Movie: 'Hair Love' The new animated short, follows the story of an African-American father trying to do his daughter's hair. NPR's Michel Martin speaks with creator Matthew A. Cherry about the story.
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Movie: 'Hair Love'

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Movie: 'Hair Love'

Movie: 'Hair Love'

Movie: 'Hair Love'

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The new animated short, follows the story of an African-American father trying to do his daughter's hair. NPR's Michel Martin speaks with creator Matthew A. Cherry about the story.

MICHEL MARTIN, HOST:

If you are heading to the movies this weekend to see "The Angry Birds Movie 2," then you are in for a double treat - playing before the feature is an animated short called "Hair Love." Conceived and directed by Matthew Cherry, it follows the story of an African American father - Stephen - and his daughter, Zuri. Dad is trying to learn how to do young Zuri's glorious natural hair, and, well, it's not so easy. Matthew Cherry is with us now from our studios at NPR West in Culver City, Calif. Matthew Cherry, thank you so much for joining us. congratulations.

MATTHEW CHERRY: Oh, thank you so much. It's an honor to be talking to you.

MARTIN: Well, thank you for saying that. I mean, one of the reasons this project is so exciting is that you raised the money through a Kickstarter which actually exceeded all expectations. Tell me, why that approach?

CHERRY: You know, it was - I've done a couple of Kickstarter campaigns before with both of my indie films. And I always looked at it more as a way to kind of build a fan base, less so than the actual financing of it all. You know, it kind of allows you to, as a filmmaker, to kind of announce that you're doing something but in, like, a non kind of braggadocious way. And it kind of allows people who, you know, may want to be involved or kind of see the project through to help out. And so it just seemed like a - the obvious first step for us. And it ended up becoming the highest-funded Kickstarter campaign for a short film.

MARTIN: So what is it that you think people are responding to? I have to say that, I mean, look - the little girl is absolutely adorable. The dad has locks, and he's struggling with the hair.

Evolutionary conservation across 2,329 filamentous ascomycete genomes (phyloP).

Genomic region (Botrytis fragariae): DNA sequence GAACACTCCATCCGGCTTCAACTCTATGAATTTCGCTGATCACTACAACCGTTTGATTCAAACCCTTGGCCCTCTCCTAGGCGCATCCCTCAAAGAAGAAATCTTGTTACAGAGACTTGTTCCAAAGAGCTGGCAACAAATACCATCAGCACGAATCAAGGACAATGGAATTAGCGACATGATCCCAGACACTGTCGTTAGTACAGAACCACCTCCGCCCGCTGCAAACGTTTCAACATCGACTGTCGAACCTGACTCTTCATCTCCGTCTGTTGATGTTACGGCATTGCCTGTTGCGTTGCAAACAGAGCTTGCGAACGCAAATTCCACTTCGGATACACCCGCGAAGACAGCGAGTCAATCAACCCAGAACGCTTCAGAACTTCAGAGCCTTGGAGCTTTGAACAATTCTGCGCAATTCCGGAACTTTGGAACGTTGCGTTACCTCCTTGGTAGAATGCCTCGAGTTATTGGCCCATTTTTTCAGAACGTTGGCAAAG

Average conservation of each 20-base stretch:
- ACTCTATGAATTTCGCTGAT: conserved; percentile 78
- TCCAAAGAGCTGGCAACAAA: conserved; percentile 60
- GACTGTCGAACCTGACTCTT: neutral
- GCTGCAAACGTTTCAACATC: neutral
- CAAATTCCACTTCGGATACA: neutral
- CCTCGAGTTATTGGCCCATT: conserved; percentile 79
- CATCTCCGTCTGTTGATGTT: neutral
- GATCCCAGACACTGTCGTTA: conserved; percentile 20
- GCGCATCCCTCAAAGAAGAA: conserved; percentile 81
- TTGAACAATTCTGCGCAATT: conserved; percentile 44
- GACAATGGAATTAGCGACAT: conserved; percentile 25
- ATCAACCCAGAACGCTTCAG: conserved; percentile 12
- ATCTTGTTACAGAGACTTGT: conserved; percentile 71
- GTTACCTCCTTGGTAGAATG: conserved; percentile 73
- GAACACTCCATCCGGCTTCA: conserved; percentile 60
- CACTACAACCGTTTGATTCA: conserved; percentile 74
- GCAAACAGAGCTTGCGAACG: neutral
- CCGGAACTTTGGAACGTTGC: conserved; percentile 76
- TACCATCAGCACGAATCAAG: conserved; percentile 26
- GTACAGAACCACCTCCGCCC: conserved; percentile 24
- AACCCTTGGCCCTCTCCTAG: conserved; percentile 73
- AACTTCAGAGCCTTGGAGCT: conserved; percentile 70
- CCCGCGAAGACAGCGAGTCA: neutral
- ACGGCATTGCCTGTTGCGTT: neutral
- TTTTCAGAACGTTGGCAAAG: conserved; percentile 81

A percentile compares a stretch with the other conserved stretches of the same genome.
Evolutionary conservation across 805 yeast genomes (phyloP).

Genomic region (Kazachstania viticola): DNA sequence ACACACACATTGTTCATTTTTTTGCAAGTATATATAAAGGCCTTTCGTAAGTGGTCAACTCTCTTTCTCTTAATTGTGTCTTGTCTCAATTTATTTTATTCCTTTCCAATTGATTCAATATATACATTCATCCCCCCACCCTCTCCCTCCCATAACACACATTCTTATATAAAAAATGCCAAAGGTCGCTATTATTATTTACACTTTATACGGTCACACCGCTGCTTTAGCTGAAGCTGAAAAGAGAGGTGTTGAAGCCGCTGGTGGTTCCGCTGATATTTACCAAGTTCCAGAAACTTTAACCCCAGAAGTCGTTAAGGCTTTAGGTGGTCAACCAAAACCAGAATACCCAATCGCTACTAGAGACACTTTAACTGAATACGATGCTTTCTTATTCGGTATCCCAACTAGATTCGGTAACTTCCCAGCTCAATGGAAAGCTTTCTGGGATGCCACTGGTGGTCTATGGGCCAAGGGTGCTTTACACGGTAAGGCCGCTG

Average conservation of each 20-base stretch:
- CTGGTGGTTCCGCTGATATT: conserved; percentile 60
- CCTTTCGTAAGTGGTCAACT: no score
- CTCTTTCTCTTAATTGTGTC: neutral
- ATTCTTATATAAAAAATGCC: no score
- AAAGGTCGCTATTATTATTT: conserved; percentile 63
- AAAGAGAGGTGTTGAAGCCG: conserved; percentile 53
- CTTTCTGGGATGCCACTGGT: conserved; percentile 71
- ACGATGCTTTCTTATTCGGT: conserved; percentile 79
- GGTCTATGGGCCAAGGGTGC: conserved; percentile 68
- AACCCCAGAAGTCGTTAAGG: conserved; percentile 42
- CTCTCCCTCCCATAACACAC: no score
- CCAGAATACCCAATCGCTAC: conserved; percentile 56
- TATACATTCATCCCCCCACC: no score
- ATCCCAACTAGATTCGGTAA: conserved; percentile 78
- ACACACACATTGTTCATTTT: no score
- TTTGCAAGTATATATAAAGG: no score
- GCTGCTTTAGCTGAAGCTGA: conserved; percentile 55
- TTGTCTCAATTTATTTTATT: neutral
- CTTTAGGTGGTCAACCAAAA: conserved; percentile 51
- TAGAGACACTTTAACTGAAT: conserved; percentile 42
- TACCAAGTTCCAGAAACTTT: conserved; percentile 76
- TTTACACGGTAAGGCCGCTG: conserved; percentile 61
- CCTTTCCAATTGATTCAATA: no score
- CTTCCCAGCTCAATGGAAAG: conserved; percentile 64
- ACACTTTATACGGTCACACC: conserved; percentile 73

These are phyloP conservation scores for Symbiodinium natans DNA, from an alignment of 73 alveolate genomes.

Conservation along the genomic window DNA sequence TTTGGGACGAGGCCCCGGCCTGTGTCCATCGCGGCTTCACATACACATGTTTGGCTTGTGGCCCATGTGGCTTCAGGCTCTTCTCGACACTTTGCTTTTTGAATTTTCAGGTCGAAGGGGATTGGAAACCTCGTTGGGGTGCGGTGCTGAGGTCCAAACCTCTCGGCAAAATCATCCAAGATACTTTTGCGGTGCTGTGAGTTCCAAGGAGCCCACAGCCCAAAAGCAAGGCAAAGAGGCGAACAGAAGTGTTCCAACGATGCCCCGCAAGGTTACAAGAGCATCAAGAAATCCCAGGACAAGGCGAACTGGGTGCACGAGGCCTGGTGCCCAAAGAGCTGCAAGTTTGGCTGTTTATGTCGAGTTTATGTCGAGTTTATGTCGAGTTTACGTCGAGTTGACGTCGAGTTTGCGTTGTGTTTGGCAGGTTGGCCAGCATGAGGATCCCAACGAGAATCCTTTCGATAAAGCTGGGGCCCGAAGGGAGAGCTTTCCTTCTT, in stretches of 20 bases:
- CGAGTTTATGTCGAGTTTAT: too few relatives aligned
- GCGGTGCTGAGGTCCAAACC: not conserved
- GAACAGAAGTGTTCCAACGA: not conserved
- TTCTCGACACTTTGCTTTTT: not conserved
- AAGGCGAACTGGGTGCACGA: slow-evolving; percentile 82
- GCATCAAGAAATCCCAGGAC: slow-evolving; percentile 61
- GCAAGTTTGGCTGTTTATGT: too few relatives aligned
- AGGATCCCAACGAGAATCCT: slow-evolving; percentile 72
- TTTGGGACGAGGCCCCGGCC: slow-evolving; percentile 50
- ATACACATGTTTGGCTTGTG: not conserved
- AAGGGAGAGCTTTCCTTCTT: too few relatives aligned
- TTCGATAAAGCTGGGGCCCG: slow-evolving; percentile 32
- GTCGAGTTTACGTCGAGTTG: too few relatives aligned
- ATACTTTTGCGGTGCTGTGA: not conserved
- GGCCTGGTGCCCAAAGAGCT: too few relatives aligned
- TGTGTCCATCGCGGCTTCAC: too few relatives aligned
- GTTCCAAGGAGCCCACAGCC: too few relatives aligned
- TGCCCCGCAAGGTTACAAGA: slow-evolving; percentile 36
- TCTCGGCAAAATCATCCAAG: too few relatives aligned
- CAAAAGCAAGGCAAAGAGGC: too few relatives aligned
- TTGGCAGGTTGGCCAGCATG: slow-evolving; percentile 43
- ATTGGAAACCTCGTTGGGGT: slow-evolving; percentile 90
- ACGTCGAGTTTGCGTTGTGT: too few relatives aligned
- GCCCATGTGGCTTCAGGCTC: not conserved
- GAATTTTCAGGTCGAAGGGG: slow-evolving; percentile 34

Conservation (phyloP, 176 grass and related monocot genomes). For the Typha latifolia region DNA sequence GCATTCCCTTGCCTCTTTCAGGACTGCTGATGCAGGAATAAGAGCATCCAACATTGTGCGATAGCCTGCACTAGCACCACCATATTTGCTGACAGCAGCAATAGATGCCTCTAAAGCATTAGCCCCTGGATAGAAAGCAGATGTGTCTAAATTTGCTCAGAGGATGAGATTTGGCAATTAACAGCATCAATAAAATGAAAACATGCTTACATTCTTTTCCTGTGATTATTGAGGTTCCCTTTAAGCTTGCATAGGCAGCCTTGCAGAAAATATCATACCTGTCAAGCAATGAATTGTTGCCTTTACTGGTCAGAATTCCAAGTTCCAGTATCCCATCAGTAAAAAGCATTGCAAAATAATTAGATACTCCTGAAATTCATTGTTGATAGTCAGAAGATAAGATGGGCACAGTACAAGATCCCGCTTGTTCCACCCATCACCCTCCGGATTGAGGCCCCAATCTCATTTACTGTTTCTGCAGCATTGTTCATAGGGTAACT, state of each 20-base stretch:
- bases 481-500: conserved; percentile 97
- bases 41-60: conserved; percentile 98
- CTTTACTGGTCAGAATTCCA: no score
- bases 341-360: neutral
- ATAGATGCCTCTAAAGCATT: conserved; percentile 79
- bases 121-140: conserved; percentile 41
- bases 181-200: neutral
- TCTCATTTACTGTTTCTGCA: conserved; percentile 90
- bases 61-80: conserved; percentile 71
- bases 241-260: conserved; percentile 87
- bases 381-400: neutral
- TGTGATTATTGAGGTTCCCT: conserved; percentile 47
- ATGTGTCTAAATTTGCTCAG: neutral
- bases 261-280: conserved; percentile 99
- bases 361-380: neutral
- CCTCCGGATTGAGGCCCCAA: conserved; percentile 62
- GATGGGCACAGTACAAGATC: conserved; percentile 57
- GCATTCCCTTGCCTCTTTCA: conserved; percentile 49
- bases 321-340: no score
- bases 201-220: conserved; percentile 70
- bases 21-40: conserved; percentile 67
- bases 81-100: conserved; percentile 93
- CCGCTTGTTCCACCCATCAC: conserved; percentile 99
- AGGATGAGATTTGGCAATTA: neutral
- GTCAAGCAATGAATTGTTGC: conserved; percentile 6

(LAUGHTER)

MARTIN: It's just hard for me to describe, but the hair, for anybody who's tried to do little black girl hair, it's very accurate. It kind of has a life of its own.

CHERRY: Yeah.

MARTIN: But what do you think it is that people are responding to?

CHERRY: You know, I think it's a couple of things. You know, I think representation is the biggest thing. You know, when we did this campaign two years ago, there wasn't a lot of representation in animated projects. You know, oftentimes they would cast actors of color but, you know, they'd be playing inanimate objects or animals. And, you know, it was rarely, like, actually seeing a family dynamic in animation. Obviously, there was, like, "Princess And The Frog" and that Rihanna movie, "Home."

But I just thought it'd be nice to be able to see a black family in that space because animation is one of the most wide-appealing genres. And I think it does also a lot for young people's confidence when they see themselves represented. You know, media is so powerful. And when you grow up and see magazine covers and TV shows and movies and you don't see yourself represented, but you see every other type of hairstyle represented, you know, that can really affect your self-confidence.

MARTIN: Well, what about you, though? Because it's my understanding - forgive me for getting personal here - but I don't think you have children of your own right now.

CHERRY: No, I don't.

MARTIN: Am I right? OK. So this isn't like a personal experience of you as a dad, you know, wrestling with your little girl's hair. But I do get the sense that it was important to you to show a man in a loving, tender role.

CHERRY: Yeah. Yeah, you know, and even more specifically, a black man because we really get a bad rap in mainstream media, particularly black fathers, you know. There's always the stereotype that, you know, we're not present or deadbeats, you know, et cetera, et cetera. And while obviously those situations do exist, it feels very much so that it's just like disproportionately represented in that way.

And, you know, I have a lot of friends that are young fathers, and they're all willing to do whatever it takes for their young girls. And, you know, this was just kind of me put myself in their shoes and kind of representing and also really being inspired by all these viral videos of dads doing their daughter's hair and people just really being fascinated by that.